Each fall in Kulasekarapattinam, a metamorphosis from human to divine takes hold. Millions converge on the coastal town in South India to celebrate the 10-day Hindu festival of Navratri – a vibrant embodiment of the triumph of good over evil.
Streets suddenly burgeon with gods, demons, spirits and animals. Colors collide, prophecies are dispelled, fangs are painted, masks are donned. The beach becomes a private Mount Olympus filled with talismans, shrines, myths and magic.
Photographer Yannick Cormier has been on scene the past three years to capture the pulse of the divine commemoration.
A Paris native, Cormier was sent to India over a decade ago for work. When he arrived, he received more than just culture shock.
“For me, it was a real thunderbolt. I received a shock both visually and emotionally. Within a half-hour, I knew that I had reached ‘home’,” he said.
Though he describes the festival in vibrant shades of reds and blues, he chose to shoot in black and white.
“Black-and-white photography brings me back, unconsciously, to the ancestral and the primitive,” which he said better corresponds to “the places and the subjects.”
These subjects in particular conjure a dark, chilling, mysterious and surreal atmosphere, which is perfectly reflected in the monochrome pictures. The white-on-black contrast gives way to the dark legends at the root of the celebration.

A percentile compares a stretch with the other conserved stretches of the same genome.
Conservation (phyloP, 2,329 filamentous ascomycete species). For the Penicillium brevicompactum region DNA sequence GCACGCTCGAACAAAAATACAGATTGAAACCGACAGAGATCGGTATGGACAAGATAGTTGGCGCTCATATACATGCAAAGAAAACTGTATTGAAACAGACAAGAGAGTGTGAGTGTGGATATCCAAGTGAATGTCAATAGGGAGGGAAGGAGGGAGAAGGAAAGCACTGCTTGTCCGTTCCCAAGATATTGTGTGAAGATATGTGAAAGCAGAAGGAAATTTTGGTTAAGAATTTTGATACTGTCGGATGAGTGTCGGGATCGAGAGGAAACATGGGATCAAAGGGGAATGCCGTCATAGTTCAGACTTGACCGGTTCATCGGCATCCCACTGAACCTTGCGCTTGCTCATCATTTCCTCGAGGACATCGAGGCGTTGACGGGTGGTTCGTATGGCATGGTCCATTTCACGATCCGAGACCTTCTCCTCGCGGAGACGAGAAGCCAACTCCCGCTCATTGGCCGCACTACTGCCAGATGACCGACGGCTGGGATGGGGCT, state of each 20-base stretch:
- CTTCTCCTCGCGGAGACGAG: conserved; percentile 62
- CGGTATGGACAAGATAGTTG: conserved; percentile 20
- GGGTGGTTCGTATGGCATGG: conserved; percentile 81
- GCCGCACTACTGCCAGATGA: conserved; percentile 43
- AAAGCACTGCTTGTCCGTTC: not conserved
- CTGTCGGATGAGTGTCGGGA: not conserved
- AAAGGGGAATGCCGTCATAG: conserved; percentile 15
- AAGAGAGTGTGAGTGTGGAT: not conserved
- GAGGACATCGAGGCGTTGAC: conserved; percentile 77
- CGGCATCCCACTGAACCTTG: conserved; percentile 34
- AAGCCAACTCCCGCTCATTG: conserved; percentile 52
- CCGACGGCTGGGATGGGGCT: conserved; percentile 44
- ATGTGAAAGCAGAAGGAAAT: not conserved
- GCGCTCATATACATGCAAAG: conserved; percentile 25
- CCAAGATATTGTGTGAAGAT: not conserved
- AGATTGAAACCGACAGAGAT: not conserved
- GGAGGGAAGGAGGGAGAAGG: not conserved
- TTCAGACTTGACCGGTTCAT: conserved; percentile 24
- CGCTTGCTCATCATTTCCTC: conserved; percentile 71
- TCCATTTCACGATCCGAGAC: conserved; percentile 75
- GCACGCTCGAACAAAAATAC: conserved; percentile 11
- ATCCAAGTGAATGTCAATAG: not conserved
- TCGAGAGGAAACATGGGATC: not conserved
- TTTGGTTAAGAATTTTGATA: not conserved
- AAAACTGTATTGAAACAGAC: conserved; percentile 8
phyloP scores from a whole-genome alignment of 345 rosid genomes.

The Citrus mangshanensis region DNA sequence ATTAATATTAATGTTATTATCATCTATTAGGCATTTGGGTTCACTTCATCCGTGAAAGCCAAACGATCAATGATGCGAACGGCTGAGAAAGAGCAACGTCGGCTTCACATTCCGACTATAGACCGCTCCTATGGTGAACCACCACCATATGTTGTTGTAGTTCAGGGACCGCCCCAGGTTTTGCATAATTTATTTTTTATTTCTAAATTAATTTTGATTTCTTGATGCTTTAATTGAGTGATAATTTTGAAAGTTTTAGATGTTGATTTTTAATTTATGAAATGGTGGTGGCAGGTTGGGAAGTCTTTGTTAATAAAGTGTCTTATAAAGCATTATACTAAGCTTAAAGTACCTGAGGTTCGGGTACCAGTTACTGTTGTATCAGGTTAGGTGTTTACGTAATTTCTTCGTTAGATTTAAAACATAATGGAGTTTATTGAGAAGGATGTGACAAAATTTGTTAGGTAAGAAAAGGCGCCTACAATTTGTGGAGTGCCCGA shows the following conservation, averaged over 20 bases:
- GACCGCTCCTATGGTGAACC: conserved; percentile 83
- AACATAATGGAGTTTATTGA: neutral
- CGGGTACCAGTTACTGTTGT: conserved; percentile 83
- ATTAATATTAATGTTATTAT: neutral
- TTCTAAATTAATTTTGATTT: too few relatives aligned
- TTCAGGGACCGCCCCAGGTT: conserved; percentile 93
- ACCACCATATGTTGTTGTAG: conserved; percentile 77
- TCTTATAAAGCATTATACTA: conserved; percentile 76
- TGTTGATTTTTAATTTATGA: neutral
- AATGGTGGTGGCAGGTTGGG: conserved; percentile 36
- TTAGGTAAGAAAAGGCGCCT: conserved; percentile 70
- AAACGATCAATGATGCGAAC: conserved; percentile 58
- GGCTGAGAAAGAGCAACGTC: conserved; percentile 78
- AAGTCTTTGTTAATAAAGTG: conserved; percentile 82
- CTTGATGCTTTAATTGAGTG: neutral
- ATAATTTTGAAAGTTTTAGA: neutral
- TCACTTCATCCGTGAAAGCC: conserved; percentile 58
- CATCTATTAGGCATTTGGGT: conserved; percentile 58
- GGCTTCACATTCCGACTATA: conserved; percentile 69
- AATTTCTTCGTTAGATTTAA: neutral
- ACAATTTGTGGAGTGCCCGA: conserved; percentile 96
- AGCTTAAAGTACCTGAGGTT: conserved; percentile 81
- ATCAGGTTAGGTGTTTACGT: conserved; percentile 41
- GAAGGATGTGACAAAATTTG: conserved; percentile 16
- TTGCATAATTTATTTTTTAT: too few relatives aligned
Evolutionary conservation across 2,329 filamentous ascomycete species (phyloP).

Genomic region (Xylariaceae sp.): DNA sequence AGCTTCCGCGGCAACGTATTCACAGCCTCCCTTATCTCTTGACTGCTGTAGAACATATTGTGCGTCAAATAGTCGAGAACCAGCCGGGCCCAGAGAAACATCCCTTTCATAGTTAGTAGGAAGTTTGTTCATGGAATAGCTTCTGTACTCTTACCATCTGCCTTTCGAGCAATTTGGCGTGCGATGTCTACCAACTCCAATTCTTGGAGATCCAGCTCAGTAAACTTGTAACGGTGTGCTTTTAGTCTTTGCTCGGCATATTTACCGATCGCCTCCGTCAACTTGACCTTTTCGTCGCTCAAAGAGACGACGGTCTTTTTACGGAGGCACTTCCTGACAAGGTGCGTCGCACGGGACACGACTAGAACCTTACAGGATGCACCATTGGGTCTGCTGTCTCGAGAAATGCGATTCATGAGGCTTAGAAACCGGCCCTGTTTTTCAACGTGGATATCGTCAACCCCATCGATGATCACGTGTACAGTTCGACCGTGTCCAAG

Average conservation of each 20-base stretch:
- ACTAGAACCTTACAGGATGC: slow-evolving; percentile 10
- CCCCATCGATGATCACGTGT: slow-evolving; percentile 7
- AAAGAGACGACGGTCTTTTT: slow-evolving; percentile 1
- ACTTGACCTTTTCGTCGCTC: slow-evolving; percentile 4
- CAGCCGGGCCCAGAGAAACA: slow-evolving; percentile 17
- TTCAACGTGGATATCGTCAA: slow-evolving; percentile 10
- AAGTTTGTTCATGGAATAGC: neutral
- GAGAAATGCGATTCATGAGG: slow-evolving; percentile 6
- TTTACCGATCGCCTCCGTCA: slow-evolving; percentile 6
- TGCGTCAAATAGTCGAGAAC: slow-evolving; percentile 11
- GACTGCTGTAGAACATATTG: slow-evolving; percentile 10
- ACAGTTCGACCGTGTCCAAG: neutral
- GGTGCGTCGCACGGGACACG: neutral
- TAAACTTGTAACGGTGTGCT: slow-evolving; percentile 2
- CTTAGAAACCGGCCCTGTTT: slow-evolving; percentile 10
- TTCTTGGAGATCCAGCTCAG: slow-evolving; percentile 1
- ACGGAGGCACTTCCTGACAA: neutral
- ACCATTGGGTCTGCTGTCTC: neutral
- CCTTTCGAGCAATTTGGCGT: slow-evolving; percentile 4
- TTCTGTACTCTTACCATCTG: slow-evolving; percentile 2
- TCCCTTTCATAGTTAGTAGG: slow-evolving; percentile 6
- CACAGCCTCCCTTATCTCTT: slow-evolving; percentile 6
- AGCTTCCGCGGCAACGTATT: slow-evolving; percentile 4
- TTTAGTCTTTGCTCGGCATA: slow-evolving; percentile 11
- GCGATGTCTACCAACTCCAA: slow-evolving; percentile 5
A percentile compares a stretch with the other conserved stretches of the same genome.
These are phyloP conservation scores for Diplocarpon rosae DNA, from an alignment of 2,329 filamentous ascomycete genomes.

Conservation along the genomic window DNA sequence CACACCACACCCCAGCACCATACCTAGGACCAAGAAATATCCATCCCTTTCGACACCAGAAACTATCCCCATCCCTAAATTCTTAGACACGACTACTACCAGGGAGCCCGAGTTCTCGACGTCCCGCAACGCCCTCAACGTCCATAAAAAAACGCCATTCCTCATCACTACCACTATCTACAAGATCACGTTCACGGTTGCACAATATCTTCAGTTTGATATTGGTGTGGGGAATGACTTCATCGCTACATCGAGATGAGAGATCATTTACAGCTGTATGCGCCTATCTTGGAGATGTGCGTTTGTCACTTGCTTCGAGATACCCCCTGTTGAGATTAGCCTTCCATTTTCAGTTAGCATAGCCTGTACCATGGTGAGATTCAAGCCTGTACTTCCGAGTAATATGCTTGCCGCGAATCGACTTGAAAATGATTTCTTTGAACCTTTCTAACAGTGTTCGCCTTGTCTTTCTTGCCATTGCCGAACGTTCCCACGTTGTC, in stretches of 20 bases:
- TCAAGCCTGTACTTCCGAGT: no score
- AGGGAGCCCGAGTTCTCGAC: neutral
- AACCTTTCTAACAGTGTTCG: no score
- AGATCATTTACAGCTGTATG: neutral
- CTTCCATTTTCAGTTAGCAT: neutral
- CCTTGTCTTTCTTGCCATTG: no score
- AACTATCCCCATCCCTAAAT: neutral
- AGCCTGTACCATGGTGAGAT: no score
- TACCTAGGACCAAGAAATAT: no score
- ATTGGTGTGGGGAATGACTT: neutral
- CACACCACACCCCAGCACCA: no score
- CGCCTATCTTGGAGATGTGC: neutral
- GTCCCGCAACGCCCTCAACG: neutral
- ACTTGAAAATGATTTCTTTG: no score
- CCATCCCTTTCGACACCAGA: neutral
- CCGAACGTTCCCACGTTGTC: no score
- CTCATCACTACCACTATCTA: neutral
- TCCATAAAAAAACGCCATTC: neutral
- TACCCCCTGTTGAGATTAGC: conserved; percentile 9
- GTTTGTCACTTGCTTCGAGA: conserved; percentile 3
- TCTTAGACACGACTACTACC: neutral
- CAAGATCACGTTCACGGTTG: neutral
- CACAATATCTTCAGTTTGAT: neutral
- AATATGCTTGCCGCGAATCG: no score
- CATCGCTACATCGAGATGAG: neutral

The festival honors the divine cosmic energy Shakti. According to folklore, Shakti morphed into the dark and violent goddess Kali to slay a demon on the lunar month (around October) upon which the festival falls, Cormier said.
This is one of many interpretations, but for the devout, this festival is more than a tale, it’s a time they can be someone or something else – which all comes awash on the 10th day called Dasera, as the people plunge into the sea to remove any remnants of their alter-divinity.
And for Cormier, the festival contributes to what he called “the creation of my own myth.”
“These images speak about translating into visible reality the incredibly dense world within us – and how this phenomenon is transposed through religious rite.”
- Michelle Cohan, CNN